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Kelly Hooper

Durham target heading to trial as probe winds down

The prosecution is expected to be John Durham’s third and final before wrapping up his three-year probe and delivering a report on his findings to the Justice Department. | Manuel Balce Ceneta/AP Photo

Special Counsel John Durham’s probe into the origins of the FBI investigation of the 2016 Trump campaign’s ties to Russia is inching closer toward what’s expected to be its final step.

A federal judge on Thursday rejected Trump-Russia dossier source Igor Danchenko’s motion to dismiss the charges that Durham indicted him on in November 2021, which include five counts of lying to the FBI. The prosecution, with the trial set for October, is expected to be Durham’s third and final before wrapping up his three-year probe and delivering a report on his findings to the Justice Department.

Former President Donald Trump and his allies once believed the probe would prove a “deep state” conspiracy of Democrats working to sabotage him, but the investigation has largely fallen short of those expectations as Durham hasn’t charged any conspiracy or put any high-level officials on trial. Durham since 2019 has prosecuted three people: Danchenko; former Hillary Clinton campaign lawyer Michael Sussmann, who was acquitted on a charge of making a false statement to the FBI; and a low-level FBI lawyer who was accused of doctoring an email in 2017 in relation to a wiretap renewal application. The FBI lawyer struck a plea deal that resulted in no jail time.

Danchenko, a Russia analyst who had worked with Trump-Russia dossier author and retired British spy Chrisopher Steele, pleaded not guilty to the five charges against him. The dossier contains now-discredited rumors and salacious claims about Trump’s cooperation with the Russian government and was provided to the FBI, but did not spur the FBI’s decision to launch an investigation into ties between the Trump campaign and Russia.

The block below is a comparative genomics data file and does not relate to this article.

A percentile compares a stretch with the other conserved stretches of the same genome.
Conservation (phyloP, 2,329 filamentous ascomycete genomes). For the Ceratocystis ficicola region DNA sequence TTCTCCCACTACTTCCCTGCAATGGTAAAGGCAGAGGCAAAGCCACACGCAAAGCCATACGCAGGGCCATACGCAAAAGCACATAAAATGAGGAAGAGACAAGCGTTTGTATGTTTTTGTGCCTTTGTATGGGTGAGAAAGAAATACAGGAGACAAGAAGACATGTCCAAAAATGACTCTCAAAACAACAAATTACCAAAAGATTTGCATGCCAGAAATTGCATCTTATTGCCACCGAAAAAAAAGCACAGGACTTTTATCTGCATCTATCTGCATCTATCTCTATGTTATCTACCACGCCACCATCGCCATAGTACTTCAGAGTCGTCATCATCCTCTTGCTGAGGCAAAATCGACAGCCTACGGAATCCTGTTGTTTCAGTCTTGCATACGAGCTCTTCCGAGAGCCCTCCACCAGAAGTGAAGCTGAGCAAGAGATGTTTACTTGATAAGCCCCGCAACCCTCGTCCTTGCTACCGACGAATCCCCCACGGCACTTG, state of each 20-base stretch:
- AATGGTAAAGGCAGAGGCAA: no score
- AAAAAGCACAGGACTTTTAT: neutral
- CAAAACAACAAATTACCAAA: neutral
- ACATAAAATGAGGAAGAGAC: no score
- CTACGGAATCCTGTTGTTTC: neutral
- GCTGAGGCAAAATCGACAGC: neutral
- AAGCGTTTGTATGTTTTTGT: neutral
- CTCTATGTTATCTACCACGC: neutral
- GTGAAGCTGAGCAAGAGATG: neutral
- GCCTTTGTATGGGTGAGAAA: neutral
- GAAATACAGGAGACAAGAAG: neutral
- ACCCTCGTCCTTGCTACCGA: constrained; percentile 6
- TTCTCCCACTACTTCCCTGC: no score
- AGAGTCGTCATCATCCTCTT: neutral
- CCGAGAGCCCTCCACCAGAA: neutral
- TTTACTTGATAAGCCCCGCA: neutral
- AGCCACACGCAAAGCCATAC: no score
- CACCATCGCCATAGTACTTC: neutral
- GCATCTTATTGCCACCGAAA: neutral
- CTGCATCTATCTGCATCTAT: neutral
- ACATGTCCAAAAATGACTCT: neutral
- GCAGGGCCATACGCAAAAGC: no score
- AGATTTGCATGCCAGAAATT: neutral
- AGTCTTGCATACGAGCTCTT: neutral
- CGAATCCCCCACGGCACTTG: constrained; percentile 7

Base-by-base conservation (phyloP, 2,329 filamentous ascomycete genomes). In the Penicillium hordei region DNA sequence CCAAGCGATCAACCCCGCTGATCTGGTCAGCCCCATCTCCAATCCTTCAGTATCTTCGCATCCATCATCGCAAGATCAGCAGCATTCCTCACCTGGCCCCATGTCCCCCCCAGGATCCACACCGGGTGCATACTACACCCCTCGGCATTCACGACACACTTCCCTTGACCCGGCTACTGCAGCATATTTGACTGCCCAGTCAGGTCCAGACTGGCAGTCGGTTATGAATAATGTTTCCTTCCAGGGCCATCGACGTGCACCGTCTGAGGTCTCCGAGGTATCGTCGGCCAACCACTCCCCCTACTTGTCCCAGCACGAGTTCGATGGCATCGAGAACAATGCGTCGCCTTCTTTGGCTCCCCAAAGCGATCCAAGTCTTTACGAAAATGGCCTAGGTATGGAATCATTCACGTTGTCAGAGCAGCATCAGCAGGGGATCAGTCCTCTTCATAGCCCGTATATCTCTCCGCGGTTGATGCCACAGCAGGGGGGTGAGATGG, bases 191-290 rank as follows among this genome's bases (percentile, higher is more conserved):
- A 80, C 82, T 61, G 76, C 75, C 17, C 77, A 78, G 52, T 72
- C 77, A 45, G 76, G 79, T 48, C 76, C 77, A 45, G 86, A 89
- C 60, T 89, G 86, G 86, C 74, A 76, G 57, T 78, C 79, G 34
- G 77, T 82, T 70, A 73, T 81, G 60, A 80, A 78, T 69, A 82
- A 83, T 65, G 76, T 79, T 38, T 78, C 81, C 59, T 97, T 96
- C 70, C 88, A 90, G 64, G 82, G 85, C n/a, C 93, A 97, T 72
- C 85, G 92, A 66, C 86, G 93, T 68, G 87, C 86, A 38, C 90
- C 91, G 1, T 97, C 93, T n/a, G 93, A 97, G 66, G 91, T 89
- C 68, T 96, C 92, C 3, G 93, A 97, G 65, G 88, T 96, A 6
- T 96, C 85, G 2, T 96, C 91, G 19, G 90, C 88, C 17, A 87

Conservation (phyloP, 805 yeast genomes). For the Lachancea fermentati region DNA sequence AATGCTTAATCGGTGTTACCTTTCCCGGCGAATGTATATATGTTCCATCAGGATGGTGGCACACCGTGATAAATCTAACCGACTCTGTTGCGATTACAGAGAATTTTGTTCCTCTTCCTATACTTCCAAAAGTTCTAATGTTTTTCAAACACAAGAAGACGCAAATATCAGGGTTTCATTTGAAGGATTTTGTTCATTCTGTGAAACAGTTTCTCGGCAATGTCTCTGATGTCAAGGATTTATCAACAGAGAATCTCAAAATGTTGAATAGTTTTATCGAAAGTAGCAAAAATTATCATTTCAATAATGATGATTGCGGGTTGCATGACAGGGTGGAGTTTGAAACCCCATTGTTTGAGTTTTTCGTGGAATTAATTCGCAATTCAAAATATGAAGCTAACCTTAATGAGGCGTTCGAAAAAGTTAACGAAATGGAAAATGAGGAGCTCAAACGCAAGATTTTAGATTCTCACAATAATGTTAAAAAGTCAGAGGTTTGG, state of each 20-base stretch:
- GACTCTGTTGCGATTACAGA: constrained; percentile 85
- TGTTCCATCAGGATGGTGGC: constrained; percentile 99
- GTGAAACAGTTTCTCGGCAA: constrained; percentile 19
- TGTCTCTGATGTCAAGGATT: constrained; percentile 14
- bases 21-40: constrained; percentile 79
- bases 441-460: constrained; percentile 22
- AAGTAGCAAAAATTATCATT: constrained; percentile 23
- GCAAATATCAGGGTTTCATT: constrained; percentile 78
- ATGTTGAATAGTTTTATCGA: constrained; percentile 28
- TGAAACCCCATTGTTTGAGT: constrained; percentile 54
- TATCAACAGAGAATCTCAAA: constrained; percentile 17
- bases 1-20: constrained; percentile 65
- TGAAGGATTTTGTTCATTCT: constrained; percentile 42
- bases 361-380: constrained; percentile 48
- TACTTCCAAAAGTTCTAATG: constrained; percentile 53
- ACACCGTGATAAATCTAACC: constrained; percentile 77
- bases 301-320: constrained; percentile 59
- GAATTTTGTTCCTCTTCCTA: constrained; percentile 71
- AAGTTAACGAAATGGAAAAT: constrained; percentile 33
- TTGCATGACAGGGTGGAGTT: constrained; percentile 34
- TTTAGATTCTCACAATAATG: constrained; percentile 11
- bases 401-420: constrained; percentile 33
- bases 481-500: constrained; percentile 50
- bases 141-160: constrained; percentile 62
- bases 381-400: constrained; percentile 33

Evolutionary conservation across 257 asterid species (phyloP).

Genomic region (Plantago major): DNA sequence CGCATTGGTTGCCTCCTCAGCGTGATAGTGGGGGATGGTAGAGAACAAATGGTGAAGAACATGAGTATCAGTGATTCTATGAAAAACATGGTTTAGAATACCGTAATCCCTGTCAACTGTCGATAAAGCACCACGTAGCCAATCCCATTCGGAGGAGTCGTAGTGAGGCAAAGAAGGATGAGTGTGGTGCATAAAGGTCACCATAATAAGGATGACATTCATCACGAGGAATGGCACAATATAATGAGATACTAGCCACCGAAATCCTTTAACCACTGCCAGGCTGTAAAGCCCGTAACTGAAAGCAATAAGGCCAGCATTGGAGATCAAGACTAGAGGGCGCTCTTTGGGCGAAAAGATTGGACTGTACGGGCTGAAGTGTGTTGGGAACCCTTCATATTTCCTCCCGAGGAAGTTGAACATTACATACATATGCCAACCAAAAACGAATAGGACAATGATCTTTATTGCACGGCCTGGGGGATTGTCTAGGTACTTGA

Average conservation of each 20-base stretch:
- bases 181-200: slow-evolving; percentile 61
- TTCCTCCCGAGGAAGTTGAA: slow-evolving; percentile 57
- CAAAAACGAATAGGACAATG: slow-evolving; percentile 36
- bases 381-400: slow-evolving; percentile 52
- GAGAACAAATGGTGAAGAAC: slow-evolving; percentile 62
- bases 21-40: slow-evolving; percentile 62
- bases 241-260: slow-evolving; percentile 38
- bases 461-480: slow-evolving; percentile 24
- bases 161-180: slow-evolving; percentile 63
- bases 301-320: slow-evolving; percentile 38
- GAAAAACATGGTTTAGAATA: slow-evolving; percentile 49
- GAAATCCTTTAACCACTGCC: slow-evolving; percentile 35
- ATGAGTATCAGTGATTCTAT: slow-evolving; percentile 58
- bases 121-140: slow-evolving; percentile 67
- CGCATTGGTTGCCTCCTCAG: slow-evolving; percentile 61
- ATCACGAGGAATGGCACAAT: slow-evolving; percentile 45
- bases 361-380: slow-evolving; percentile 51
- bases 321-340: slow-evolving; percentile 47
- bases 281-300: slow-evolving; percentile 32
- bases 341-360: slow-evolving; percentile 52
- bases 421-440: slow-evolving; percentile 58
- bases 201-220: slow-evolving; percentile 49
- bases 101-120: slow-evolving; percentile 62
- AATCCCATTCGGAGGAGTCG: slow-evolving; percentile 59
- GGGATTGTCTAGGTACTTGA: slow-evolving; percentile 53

Durham’s indictment accuses Danchenko of lying about the credibility of his sources, specifically the fact that Democratic operative Charles Dolan, who had ties to the Clinton campaign, was actually his main source.

Danchenko’s lawyers argued on Thursday that all charges against him should be dropped because his answers to the FBI were “literally true,” as the questions the FBI asked were narrow. Danchenko had denied “talking” to Dolan in his interview with the FBI, and while the Russian analyst had email exchanges with him, the two never spoke in an oral conversation.

“It was a bad question, but that’s the special counsel’s problem, not Mr. Danchenko’s,” said Stuart Sears, Danchenko’s lawyer.

The indictment also accuses Danchenko of lying to the FBI about his contacts with Sergei Millian, a Belarusian-American businessman who once did real estate work with the Trump Organization and stayed in touch with Trump associates during the 2016 campaign. Danchenko allegedly falsely told the FBI during a voluntary interview that he had spoken on the phone with Millian in July 2016 and that the businessman told him the Trump campaign was colluding with the Russian government to win the 2016 election. Danchenko then provided this information to Steele, who included it in the dossier.

The defense argued on Thursday that because Danchenko told the FBI he only “believed” the source of the phone call to be Millian, without any certainty, the government can’t prove it was a false statement if Danchenko really believed it was true.

Durham pushed back on the defense’s “literal truth” argument, saying that Danchenko’s statements to the FBI need to be looked at not in isolation, but in the context of the investigation.

“He knew exactly what the FBI was looking for. He knew exactly what the FBI was asking him,” Durham said.

Durham also argued that Danchenko and Millian had no known relationship, based on emails Danchenko himself had provided to the FBI, and that it’s a question for a jury whether Danchenko truly believed the anonymous phone call he received came from Millian.

Judge Anthony Trenga for the U.S. District Court for the Eastern District of Virginia said that while the decision was an “extremely close call,” he would not wipe out the charges against Danchenko because the government overcame the motion to dismiss. It will now be up to a jury to decide whether a crime was committed beyond a reasonable doubt when Danchenko’s trial begins on Oct. 11.

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